In his opening remarks, Professor Jorge Ferrão, Vice-Chancellor of Pedagogic University, former Education Minister and former Vice-Chancellor of Lurio University stressed that the declaration of International Day of Biodiversity and the creation of the Convention on Biological Diversity (CBD) by the United Nations, marked a shift in the way we used to think of biodiversity.
"In the past, we tended to think of biodiversity as fauna and flora only, but now we understand it is beyond that, it encompasses the ecosystems and their services, and the way we use and manage these. Therefore, this theme of biodiversity offset is in the same stream, and it is highly welcomed as an innovative mechanism to helps us to better manage our biodiversity resources in Mozambique," he said.
Experts have introduced key legal and technical instruments for the implementation of an aggregated system of biodiversity offsets in Mozambique – e.g. the Roadmap supported by the World Bank in 2016. Global experiences were highlighted, emphasizing the need of strategic planning and partners engagement for an effective implementation of the mitigation hierarchy scheme. On the conservation perspective, indirect impacts from economic development activities are the most significant ones; however, often they are very difficult to predict. For instance, infrastructure such as roads, may have relatively low impacts on biodiversity if one considers only the footprint of the project, but when one considers the induced impacts that will result from increased access to remote areas, the impacts on biodiversity increase significantly. As a result, environmental strategic planning is a good approach to address these issues, working with different parties in the design of mitigation actions, especially avoidance, hence the relevance of the mitigation hierarchy. Biodiversity offsets are only applied when the mitigation hierarchy is completely implemented and if there are residual impacts. It is fundamental to have the appropriate choice of the reference scenario and right approach, a legal and financial mechanism and engagement of relevant sectors is critical for a long-term successful implementation.
In the light of the challenges, opportunities and some limitations in the approaches, the work that is being undertaken to develop a biodiversity offsets mechanism in Mozambique was presented as well as the actors involved in the process. In the closing remarks, some participants mentioned the need for the natural resource windfalls to benefit biodiversity restoration in the future, and not only through the offsets. This point in a forum like this is highly important because it can be the starting point for active debates on possibilities of earmarking natural resources revenues for biodiversity, as a financial solution, like in the Philippines case where BIOFIN work managed to get a certain percentage of the National Oil Fund earmarked to biodiversity conservation. Moreover, this highlights the importance of having a mix of approaches and financial solutions for the sustainability of outcomes in biodiversity conservation and financing.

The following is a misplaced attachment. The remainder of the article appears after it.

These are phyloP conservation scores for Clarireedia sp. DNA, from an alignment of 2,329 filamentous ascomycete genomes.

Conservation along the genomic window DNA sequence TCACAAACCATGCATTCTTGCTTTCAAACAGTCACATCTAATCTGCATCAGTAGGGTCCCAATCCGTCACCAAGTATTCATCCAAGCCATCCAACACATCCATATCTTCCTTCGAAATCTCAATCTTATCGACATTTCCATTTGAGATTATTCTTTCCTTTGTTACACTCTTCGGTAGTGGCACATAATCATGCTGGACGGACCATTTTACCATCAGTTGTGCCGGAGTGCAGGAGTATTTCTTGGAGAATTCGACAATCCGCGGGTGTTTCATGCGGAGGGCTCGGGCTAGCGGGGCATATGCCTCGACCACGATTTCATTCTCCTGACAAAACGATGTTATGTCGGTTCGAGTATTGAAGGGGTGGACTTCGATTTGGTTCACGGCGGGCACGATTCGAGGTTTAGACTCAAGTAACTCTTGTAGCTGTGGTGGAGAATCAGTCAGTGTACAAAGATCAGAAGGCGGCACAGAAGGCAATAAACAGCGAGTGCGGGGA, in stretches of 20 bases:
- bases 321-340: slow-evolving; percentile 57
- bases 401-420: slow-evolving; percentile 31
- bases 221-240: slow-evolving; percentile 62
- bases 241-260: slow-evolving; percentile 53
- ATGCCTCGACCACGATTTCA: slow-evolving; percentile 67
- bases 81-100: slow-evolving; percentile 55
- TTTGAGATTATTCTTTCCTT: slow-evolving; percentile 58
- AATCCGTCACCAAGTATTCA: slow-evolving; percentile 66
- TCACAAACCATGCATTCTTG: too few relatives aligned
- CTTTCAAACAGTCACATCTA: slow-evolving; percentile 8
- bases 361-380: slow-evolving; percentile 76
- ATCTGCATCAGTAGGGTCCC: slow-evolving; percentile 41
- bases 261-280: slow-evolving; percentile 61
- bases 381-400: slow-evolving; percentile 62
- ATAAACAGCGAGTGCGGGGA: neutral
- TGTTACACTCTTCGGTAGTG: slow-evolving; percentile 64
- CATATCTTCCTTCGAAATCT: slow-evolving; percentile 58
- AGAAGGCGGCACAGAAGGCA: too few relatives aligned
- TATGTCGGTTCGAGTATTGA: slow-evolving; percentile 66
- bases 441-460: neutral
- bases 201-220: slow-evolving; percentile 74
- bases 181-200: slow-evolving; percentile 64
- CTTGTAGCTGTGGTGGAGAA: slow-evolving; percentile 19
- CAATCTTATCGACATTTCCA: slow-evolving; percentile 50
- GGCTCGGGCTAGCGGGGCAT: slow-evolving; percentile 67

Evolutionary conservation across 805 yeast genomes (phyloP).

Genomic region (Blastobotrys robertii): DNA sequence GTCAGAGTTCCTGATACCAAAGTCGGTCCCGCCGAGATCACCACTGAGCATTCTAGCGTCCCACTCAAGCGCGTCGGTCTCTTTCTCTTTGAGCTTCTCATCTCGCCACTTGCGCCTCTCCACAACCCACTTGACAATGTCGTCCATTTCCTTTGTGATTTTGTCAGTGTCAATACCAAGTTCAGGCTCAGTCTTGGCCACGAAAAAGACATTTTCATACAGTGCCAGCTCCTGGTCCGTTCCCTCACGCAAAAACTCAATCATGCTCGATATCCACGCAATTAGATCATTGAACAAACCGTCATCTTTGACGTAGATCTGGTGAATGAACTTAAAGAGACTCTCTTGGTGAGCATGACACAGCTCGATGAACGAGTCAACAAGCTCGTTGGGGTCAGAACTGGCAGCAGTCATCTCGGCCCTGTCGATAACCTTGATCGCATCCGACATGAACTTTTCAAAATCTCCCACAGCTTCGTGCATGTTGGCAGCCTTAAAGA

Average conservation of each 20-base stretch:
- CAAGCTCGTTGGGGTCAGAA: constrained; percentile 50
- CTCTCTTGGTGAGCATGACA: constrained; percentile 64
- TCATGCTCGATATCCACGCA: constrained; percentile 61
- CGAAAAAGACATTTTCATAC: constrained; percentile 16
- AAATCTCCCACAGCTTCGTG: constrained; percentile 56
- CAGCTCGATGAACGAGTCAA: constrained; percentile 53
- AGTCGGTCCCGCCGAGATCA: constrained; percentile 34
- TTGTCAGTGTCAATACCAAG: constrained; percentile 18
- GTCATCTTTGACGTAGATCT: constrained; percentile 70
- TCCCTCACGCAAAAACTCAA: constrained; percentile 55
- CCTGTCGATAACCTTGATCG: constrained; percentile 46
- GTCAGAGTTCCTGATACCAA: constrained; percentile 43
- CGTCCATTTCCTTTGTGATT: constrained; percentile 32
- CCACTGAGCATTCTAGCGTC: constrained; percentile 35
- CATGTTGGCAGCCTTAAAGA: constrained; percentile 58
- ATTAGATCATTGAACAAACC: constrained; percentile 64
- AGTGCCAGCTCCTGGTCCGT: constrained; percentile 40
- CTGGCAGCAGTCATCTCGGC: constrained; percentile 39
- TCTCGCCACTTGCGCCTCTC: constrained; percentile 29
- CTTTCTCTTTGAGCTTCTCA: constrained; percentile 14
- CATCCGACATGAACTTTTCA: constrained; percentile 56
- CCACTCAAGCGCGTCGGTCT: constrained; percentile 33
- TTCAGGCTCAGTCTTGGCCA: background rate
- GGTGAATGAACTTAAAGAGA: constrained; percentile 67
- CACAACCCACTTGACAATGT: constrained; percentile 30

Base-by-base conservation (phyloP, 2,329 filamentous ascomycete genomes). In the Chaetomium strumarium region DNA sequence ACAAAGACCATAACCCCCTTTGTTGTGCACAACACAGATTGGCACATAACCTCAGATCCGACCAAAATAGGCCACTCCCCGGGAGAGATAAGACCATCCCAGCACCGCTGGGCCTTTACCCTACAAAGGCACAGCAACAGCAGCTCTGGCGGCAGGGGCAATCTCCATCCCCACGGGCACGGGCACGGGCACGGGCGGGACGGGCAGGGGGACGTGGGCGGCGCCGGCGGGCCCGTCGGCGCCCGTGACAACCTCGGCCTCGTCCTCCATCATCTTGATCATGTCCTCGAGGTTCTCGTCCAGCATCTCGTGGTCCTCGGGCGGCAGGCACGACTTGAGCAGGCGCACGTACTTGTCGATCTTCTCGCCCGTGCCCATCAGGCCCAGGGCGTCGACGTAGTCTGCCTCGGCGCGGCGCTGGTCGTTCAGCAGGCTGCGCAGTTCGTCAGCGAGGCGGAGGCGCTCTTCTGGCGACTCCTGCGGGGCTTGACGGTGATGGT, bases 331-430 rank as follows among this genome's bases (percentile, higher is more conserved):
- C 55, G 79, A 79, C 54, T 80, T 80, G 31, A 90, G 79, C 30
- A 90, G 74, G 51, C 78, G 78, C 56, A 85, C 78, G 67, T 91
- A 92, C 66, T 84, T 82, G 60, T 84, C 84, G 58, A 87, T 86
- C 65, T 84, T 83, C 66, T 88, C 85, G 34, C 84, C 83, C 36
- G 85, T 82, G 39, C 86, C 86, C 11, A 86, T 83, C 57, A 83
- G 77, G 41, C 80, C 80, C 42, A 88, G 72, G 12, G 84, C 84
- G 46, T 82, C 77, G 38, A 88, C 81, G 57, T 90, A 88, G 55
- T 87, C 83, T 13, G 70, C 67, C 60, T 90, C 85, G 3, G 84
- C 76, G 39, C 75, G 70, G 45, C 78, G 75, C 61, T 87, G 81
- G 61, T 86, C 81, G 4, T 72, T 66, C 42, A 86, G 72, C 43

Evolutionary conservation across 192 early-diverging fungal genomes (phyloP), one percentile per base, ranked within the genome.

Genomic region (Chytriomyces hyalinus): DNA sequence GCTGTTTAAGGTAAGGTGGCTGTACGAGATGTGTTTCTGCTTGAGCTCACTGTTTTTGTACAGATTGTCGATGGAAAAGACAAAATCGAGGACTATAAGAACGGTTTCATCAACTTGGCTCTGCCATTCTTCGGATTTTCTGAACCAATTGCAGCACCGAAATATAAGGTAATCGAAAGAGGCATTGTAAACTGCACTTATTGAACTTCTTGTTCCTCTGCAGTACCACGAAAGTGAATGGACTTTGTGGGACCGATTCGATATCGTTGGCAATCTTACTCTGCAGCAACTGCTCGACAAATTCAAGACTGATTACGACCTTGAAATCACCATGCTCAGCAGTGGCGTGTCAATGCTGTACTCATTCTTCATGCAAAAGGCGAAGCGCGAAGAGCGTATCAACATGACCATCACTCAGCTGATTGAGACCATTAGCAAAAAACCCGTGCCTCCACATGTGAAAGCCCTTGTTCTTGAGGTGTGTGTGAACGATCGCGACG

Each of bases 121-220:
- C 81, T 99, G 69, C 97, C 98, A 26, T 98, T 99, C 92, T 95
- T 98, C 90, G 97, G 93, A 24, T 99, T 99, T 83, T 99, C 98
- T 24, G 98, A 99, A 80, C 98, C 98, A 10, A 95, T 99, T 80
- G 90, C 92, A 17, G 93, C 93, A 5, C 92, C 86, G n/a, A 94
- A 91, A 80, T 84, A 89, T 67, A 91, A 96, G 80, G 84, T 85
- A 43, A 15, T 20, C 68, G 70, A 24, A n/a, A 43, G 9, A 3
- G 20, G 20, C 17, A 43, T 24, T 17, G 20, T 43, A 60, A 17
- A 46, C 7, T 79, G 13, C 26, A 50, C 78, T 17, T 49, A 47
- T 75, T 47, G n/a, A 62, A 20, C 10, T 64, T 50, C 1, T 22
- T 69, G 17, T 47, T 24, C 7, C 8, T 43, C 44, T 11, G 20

A key lesson from these initiatives is the relevance of partnerships with other actors in fostering new approaches for biodiversity conservation and financing in Mozambique, building on the strengths from the work each partner is developing. Thus, the work of our partners, namely BIOFUND and COMBO Project, is highly relevant for BIOFIN process in Mozambique, particularly in developing innovative fiancé solutions for biodiversity. BIOFUND Biodiversity Offsets Program is implemented with the financial support from Counterpart International funded by USAID and FUNBIO/CAFÉ/RedLAC funded by FFEM, Mava Foundation and GEF. The COMBO project is a four year, four-country initiative to expand and improve the application of the mitigation hierarchy and NNL initiatives in Guinea, Madagascar, Mozambique and Uganda. This project is funded by the Agence Francaise de Development (AFD), the Fonds Français pour Environment Mondial (FFEM) and the Mava Foundation.